UNITED STATES of America, Plaintiff-Appellant, v. Jenise Angella MANGAROO, Defendant-Appellee.
United States of America, Plaintiff-Appellant, v. Keara Nikyela Johnson, Defendant-Appellee.
United States of America, Plaintiff-Appellant, v. Ashlie Ebony Mothersill, Defendant-Appellee.
Three women who were college roommates, Jenise Angella Mangaroo, Keara Nikyela Johnson, and Ashlie Ebony Mothersill (“the Defendants”), pleaded guilty to robbery and firearm offenses. The district court sentenced each of them to probation, with conditions of home confinement and community service, and ordered the payment of restitution. The Government appeals the sentences, maintaining that one of the offenses, using or carrying a firearm during the commission of a crime of violence, in violation of 18 U.S.C. § 924(c)(1)(A)(ii), requires incarceration. We agree. We vacate the sentences and remand for resentencing. The Government also contends that the district court erred in relying in part on non-assistance factors in its substantial assistance downward departures under 18 U.S.C. § 3553(e). Relative to this argument, we need go no further than to remind the district court that, on resentencing, it must rely only on substantial assistance factors in § 3553(e) downward departures.
Mangaroo, Johnson, and Mothersill grew up together around Lakeland, Florida, and at the times in question were college roommates in Tallahassee, Florida. After robbery sprees by male acquaintances in Georgia and Florida in the spring and summer of 2005, Mangaroo, Johnson, and Mothersill joined their robbery scheme in late July and early August of 2005. They participated primarily by “casing” potential robbery targets, reporting to the other participants each business's internal layout, type of customer counter, and the number and gender of employees.
A. The July 29 Gainesville Robbery (Johnson and Mothersill)
On July 29, 2005, Mothersill drove Johnson and Gerald Jerome Raymond to Gainesville, Florida. Johnson cased the Florida Auto and Payday Loans store, describing its interior to Raymond. She told Raymond that it was “stupid” to rob the store because the clerk could see their car through the store's window. Mothersill then moved their car to a better hidden location. Raymond robbed the clerk at gunpoint and took the clerk's purse and $14,490 from the cash drawer. Mothersill knew that Raymond had a revolver, which he used in the robbery, and that Johnson had cased the store. Mothersill and Johnson were each paid $500 for their participation, and Mothersill drove the group back to Tallahassee.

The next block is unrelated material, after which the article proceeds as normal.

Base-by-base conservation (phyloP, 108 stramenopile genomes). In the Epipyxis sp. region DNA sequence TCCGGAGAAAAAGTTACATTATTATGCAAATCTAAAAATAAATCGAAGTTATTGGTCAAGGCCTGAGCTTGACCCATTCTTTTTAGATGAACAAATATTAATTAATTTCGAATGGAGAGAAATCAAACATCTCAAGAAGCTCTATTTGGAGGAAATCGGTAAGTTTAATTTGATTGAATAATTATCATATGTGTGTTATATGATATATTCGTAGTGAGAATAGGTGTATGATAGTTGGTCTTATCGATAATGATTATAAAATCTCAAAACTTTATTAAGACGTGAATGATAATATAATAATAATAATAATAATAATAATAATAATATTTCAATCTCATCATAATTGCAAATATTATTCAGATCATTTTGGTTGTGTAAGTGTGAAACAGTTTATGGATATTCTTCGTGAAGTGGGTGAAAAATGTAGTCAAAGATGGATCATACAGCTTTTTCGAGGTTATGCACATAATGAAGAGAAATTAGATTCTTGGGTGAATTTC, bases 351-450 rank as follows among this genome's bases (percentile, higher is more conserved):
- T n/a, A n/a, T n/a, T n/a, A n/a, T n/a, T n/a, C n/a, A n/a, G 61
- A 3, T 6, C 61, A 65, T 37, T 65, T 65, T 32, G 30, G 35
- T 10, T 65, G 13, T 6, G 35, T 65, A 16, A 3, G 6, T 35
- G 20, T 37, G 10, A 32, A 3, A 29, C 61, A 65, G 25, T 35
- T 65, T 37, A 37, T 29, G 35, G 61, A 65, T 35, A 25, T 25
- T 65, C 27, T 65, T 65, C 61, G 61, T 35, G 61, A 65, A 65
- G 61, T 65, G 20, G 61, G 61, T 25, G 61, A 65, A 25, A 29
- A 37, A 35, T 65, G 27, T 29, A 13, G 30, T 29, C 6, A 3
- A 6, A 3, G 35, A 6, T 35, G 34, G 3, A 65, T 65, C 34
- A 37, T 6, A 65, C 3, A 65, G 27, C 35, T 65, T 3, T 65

B. The August 1 Dothan Robberies (Mangaroo, Johnson, and Mothersill)
On August 1, 2005, Mangaroo, Johnson, Raymond, and S.T. Vaughn, III drove to Dothan, Alabama. Within fifteen minutes, the group robbed both the First American Cash Advance store of $3,292 and the Nations Quick Cash store of $2,300.
The Nations Quick Cash robbery was particularly brutal. Johnson and Mangaroo entered the store, looked around, and left. A few minutes later, Raymond and Vaughn robbed the store, armed with a revolver and a pellet pistol. Mothersill provided the pellet pistol, which resembled a semi-automatic pistol. The robbers hit a female victim in the face with the pistol and struck another female victim on the head with the pistol. This blow was so hard that it broke the pistol's handle.
Johnson and Mothersill were involved only in the July 29 and August 1 robberies.
C. The August 3 Gainesville, Lake City, and Live Oak Robberies (Mangaroo)
On August 3, 2005, Mangaroo entered the All-N-One Check Advance store in Gainesville, Florida, and spoke with the clerk, a female who was operating the store by herself. A few minutes after Mangaroo left, Vaughn, Raymond, and Iren Cergio Rainey robbed the store of $520, pushing the clerk to the ground and threatening her with a revolver.
On the same day, this same group robbed the Advance America Cash Advance store in Lake City, Florida, of $7,712 and the Florida Cash Advance store in Live Oak, Florida, of $20,347.
Mangaroo was involved only in the August 1 and August 3 robberies.
II. PROCEDURAL HISTORY
In October 2005, Mangaroo, Johnson, and Mothersill were charged by indictment with robbery and firearm offenses.
Mangaroo pleaded guilty to the following charges: conspiracy to commit robbery affecting interstate commerce in violation of 18 U.S.C. §§ 1951 and 2 (Count One), robbery affecting interstate commerce in violation of 18 U.S.C. §§ 1951 and 2 (Count Eight), and using or carrying a firearm during the commission of a crime of violence in violation of 18 U.S.C. §§ 924(c)(1)(A)(ii) and 2 (Count Nine). Counts One and Eight carried a statutory maximum of 20 years' incarceration. 18 U.S.C. § 1951(a). Count Nine carried a mandatory consecutive sentence of not less than seven years' incarceration. 18 U.S.C. § 924(c)(1)(A)(ii).
Johnson pleaded guilty to the following charges: conspiracy to commit robbery affecting interstate commerce in violation of 18 U.S.C. §§ 1951 and 2 (Count One), robbery affecting interstate commerce in violation of 18 U.S.C. §§ 1951 and 2 (Count Six), and using or carrying a firearm during the commission of a crime of violence in violation of 18 U.S.C. §§ 924(c)(1)(A)(ii) and 2 (Count Seven). Counts One and Six carried a statutory maximum of 20 years' incarceration. 18 U.S.C. § 1951(a). Count Seven carried a mandatory consecutive sentence of not less than seven years' incarceration. 18 U.S.C. § 924(c)(1)(A)(ii).